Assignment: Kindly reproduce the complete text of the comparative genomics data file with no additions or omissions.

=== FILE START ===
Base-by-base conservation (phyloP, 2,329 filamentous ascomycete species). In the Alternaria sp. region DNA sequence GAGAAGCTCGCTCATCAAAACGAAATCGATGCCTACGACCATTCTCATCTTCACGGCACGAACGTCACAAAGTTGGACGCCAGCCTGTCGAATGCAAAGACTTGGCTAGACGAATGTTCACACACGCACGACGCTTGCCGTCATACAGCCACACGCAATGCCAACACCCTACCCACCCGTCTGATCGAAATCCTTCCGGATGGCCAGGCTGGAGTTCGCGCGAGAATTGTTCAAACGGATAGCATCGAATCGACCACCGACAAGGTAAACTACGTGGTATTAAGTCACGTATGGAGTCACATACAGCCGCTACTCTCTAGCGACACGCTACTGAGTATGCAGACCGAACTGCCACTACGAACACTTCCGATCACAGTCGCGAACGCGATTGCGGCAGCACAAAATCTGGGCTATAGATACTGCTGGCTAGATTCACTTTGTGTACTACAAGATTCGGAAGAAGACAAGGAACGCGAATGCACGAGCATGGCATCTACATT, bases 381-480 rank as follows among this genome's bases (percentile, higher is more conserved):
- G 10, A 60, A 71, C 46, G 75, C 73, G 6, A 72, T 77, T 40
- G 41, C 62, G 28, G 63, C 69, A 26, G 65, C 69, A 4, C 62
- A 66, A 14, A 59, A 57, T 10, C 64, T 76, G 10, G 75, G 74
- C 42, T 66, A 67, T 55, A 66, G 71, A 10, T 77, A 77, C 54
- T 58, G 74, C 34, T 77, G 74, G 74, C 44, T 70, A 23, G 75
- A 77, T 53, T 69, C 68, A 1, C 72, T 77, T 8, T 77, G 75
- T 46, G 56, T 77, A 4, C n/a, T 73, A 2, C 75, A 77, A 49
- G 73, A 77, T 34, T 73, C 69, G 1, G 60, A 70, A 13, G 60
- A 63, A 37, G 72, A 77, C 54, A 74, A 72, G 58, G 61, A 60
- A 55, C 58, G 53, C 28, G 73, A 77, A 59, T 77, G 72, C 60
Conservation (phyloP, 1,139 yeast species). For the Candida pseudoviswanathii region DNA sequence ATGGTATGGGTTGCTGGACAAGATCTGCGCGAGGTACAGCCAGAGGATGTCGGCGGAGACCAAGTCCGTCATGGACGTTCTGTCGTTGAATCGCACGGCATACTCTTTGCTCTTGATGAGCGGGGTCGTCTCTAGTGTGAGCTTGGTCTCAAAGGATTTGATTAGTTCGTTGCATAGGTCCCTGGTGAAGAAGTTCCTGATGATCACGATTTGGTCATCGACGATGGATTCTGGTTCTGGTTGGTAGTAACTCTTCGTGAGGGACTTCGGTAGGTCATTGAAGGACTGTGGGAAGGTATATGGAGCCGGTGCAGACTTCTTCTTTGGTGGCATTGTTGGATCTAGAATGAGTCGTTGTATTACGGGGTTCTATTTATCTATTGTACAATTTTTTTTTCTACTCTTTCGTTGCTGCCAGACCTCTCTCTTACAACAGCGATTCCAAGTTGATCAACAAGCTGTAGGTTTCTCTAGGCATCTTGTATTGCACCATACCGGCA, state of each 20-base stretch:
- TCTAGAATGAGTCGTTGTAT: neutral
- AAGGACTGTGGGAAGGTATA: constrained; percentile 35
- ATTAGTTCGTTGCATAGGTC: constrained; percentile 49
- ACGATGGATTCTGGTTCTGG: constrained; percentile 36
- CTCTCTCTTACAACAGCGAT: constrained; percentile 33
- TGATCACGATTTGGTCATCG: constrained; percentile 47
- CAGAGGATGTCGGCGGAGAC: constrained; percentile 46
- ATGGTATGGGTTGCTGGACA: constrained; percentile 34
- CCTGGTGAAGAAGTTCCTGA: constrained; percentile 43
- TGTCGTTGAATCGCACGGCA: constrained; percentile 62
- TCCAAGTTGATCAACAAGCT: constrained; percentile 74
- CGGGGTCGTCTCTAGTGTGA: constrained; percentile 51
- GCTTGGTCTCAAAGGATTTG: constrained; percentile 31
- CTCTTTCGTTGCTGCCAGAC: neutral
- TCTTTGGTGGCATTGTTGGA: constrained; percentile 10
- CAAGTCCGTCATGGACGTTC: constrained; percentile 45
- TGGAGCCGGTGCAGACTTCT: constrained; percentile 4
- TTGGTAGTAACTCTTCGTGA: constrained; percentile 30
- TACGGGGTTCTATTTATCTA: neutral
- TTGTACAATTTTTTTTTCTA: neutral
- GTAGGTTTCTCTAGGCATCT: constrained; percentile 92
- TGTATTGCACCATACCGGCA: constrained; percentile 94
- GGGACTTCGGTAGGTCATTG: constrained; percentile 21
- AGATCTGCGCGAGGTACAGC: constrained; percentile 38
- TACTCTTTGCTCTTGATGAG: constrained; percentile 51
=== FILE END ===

Base-by-base conservation (phyloP, 2,329 filamentous ascomycete species). In the Alternaria sp. region DNA sequence GAGAAGCTCGCTCATCAAAACGAAATCGATGCCTACGACCATTCTCATCTTCACGGCACGAACGTCACAAAGTTGGACGCCAGCCTGTCGAATGCAAAGACTTGGCTAGACGAATGTTCACACACGCACGACGCTTGCCGTCATACAGCCACACGCAATGCCAACACCCTACCCACCCGTCTGATCGAAATCCTTCCGGATGGCCAGGCTGGAGTTCGCGCGAGAATTGTTCAAACGGATAGCATCGAATCGACCACCGACAAGGTAAACTACGTGGTATTAAGTCACGTATGGAGTCACATACAGCCGCTACTCTCTAGCGACACGCTACTGAGTATGCAGACCGAACTGCCACTACGAACACTTCCGATCACAGTCGCGAACGCGATTGCGGCAGCACAAAATCTGGGCTATAGATACTGCTGGCTAGATTCACTTTGTGTACTACAAGATTCGGAAGAAGACAAGGAACGCGAATGCACGAGCATGGCATCTACATT, bases 381-480 rank as follows among this genome's bases (percentile, higher is more conserved):
- G 10, A 60, A 71, C 46, G 75, C 73, G 6, A 72, T 77, T 40
- G 41, C 62, G 28, G 63, C 69, A 26, G 65, C 69, A 4, C 62
- A 66, A 14, A 59, A 57, T 10, C 64, T 76, G 10, G 75, G 74
- C 42, T 66, A 67, T 55, A 66, G 71, A 10, T 77, A 77, C 54
- T 58, G 74, C 34, T 77, G 74, G 74, C 44, T 70, A 23, G 75
- A 77, T 53, T 69, C 68, A 1, C 72, T 77, T 8, T 77, G 75
- T 46, G 56, T 77, A 4, C n/a, T 73, A 2, C 75, A 77, A 49
- G 73, A 77, T 34, T 73, C 69, G 1, G 60, A 70, A 13, G 60
- A 63, A 37, G 72, A 77, C 54, A 74, A 72, G 58, G 61, A 60
- A 55, C 58, G 53, C 28, G 73, A 77, A 59, T 77, G 72, C 60
Conservation (phyloP, 1,139 yeast species). For the Candida pseudoviswanathii region DNA sequence ATGGTATGGGTTGCTGGACAAGATCTGCGCGAGGTACAGCCAGAGGATGTCGGCGGAGACCAAGTCCGTCATGGACGTTCTGTCGTTGAATCGCACGGCATACTCTTTGCTCTTGATGAGCGGGGTCGTCTCTAGTGTGAGCTTGGTCTCAAAGGATTTGATTAGTTCGTTGCATAGGTCCCTGGTGAAGAAGTTCCTGATGATCACGATTTGGTCATCGACGATGGATTCTGGTTCTGGTTGGTAGTAACTCTTCGTGAGGGACTTCGGTAGGTCATTGAAGGACTGTGGGAAGGTATATGGAGCCGGTGCAGACTTCTTCTTTGGTGGCATTGTTGGATCTAGAATGAGTCGTTGTATTACGGGGTTCTATTTATCTATTGTACAATTTTTTTTTCTACTCTTTCGTTGCTGCCAGACCTCTCTCTTACAACAGCGATTCCAAGTTGATCAACAAGCTGTAGGTTTCTCTAGGCATCTTGTATTGCACCATACCGGCA, state of each 20-base stretch:
- TCTAGAATGAGTCGTTGTAT: neutral
- AAGGACTGTGGGAAGGTATA: constrained; percentile 35
- ATTAGTTCGTTGCATAGGTC: constrained; percentile 49
- ACGATGGATTCTGGTTCTGG: constrained; percentile 36
- CTCTCTCTTACAACAGCGAT: constrained; percentile 33
- TGATCACGATTTGGTCATCG: constrained; percentile 47
- CAGAGGATGTCGGCGGAGAC: constrained; percentile 46
- ATGGTATGGGTTGCTGGACA: constrained; percentile 34
- CCTGGTGAAGAAGTTCCTGA: constrained; percentile 43
- TGTCGTTGAATCGCACGGCA: constrained; percentile 62
- TCCAAGTTGATCAACAAGCT: constrained; percentile 74
- CGGGGTCGTCTCTAGTGTGA: constrained; percentile 51
- GCTTGGTCTCAAAGGATTTG: constrained; percentile 31
- CTCTTTCGTTGCTGCCAGAC: neutral
- TCTTTGGTGGCATTGTTGGA: constrained; percentile 10
- CAAGTCCGTCATGGACGTTC: constrained; percentile 45
- TGGAGCCGGTGCAGACTTCT: constrained; percentile 4
- TTGGTAGTAACTCTTCGTGA: constrained; percentile 30
- TACGGGGTTCTATTTATCTA: neutral
- TTGTACAATTTTTTTTTCTA: neutral
- GTAGGTTTCTCTAGGCATCT: constrained; percentile 92
- TGTATTGCACCATACCGGCA: constrained; percentile 94
- GGGACTTCGGTAGGTCATTG: constrained; percentile 21
- AGATCTGCGCGAGGTACAGC: constrained; percentile 38
- TACTCTTTGCTCTTGATGAG: constrained; percentile 51